Why I hate all those stupid food shows

People always seem a little surprised when I say I don’t watch the Food Network or any of the other foodie channels. I know some of the programming is good, but…it always feels a little silly to me. I know, I know. You probably think I’m a cooking snob or something. But, really, I’d rather spend my time EATING than watching people make food.

And then…there’s this. My brother, Rob, sent me the link. It’s a recipe from Paula Deen on how to make English Peas. Really. Are you ready?



1/4 cup (1/2 stick) butter

2 cans (14 1/2-ounces) English peas, drained


Melt the butter in small pot and add the peas. Cook over medium heat until peas are warm.

Yep, that’s it. But it is the comments that follow that are the most fun. I’ll give you a few of my favorites. You can see the rest on the Food Network website.

Thomas Keller has got to be kicking himself that he did not come up with this fantastic recipe first! You really know your way around the kitchen, Deen!

PERFECTION! This is just like the dish my grandmother always made and I have spent my whole life trying to recreate. Unfortunately she brought it back from the Old Country where they used the metric system and I could just never get the amounts right when I tried to make it myself. Who knew what a challenge combining butter and peas could be.
I am SO GLAD I now know the perfect butter-to-pea ratio is two cans and 1/2 stick! Thank you Paula!

I think I made a mistake. I didn’t know what kind of pot to use, so I did this in my wok on high heat. The butter turned black and the peas started to sizzle. This is definitely not good breakfast food. Can’t you give us a recipe for cereal and milk instead?

Sounds wonderful. I’m not sure I’m up to this level of cooking. Can someone lend me a can opener?

I liked this recipe so much that I doubled it!

Just a half stick of butter? You’re slipping, Deen.

All I am saying, is give peas a chance…..

If these were truly English peas, the recipe would have included making sure that you overcook them till mushy and all “pop” is gone from them. But I liked this recipe anyway. Although I didn’t have any canned peas, so I dug through my freezer for frozen ones. Finding none, and with my butter already melted, I decided to slice up some bananas lengthwise and cook them in the butter, but it needed a little smidge of something, so I dumped half a cup of dark brown sugar in there, which was absolutely lovely, but simply not showy enough, so I tossed in some banana liqueur and a splash of rum. Of course, since I cook on a gas stove, I probably shouldn’t have shook the pan so vigorously because the rum lit on fire and the whole dish burned until all the rum cooked off. But I spooned it over some vanilla bean ice cream and called it good. It was good. Will try Paula’s recipe again in the future (with my modifications, of course!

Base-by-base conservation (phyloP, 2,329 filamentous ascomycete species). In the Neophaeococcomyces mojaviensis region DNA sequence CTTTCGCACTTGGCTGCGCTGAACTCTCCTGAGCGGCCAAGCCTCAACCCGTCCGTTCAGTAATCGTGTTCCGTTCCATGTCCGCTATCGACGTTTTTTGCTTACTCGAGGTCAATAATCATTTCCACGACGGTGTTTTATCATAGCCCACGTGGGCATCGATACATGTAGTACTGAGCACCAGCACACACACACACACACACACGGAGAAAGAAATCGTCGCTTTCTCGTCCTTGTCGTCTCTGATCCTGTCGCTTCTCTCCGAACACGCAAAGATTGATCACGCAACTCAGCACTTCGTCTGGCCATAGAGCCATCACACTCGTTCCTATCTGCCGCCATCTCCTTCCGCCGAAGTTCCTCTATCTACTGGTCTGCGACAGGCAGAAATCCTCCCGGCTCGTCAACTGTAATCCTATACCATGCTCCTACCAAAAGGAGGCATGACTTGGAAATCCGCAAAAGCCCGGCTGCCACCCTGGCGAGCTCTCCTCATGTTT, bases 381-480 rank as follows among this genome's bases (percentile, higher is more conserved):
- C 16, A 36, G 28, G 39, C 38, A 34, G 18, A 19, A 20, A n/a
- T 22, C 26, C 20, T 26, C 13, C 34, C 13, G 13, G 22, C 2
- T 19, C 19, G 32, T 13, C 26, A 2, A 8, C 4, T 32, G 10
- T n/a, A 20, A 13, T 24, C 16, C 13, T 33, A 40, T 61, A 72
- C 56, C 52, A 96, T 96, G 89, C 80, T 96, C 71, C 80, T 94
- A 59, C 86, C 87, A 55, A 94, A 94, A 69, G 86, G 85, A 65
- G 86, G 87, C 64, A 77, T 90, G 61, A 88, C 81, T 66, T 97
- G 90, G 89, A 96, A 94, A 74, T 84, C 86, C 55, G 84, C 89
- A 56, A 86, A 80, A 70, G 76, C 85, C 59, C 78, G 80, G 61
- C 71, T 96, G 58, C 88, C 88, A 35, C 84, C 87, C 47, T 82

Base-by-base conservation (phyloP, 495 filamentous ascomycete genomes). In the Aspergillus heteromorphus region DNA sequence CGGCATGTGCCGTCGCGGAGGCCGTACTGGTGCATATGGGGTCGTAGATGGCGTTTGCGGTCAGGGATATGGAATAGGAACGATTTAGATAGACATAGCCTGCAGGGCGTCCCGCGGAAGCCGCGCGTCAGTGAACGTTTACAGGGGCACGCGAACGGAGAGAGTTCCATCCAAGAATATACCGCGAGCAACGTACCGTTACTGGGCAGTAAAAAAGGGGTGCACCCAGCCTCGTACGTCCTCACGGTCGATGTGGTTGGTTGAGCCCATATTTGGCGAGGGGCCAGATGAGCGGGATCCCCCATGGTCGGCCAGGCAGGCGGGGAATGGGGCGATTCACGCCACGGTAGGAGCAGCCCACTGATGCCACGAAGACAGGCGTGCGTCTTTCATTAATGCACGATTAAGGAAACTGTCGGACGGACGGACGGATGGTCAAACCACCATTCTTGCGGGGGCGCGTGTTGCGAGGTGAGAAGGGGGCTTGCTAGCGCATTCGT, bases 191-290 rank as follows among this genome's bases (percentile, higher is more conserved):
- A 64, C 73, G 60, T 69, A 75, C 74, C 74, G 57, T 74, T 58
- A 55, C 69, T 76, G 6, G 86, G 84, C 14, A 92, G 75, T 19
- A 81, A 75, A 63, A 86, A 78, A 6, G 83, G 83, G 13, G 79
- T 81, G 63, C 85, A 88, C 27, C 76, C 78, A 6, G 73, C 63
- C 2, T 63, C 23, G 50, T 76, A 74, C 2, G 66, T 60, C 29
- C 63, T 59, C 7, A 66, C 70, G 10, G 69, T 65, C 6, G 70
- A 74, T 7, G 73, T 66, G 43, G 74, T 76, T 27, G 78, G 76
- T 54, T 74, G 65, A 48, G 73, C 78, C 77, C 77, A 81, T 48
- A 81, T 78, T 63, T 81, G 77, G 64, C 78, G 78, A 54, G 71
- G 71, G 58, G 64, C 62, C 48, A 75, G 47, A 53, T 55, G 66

And my favorite…

What an inspired idea. In a moment of whimsy, I tossed the mixture into my blender. Well, all I can say is I finally achieved whirled peas…

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  1. Reminds me of the Barefoot Contessa’s “recipe” for raspberry butter…a stick of butter, a jar of raspberry preserves, and a food processor. Seriously?

  2. Or, you can focus on the opportunities to learn something new or re-enforce a technique you thought you knew well but weren’t sure. There certainly is useless content but seems extreme to throw it all out. With that negative attitude, you risk discovering the new and thought provoking. Seek to learn. sometimes simple is great.

  3. Lynne,
    Thaks for the excellent entertainment. “Have a little peas with your butter?” Butter makes anything taste good, even old canned peas, and will only English peas suffice for this recipe? I want to get it right.

  4. I’m a lousy cook. I very much need hand-holding instructions like “put water in pot, turn burner on, put pot on stove”. Deen’s instructions are for idiots like me, and hey, I want to eat English Peas, too!!

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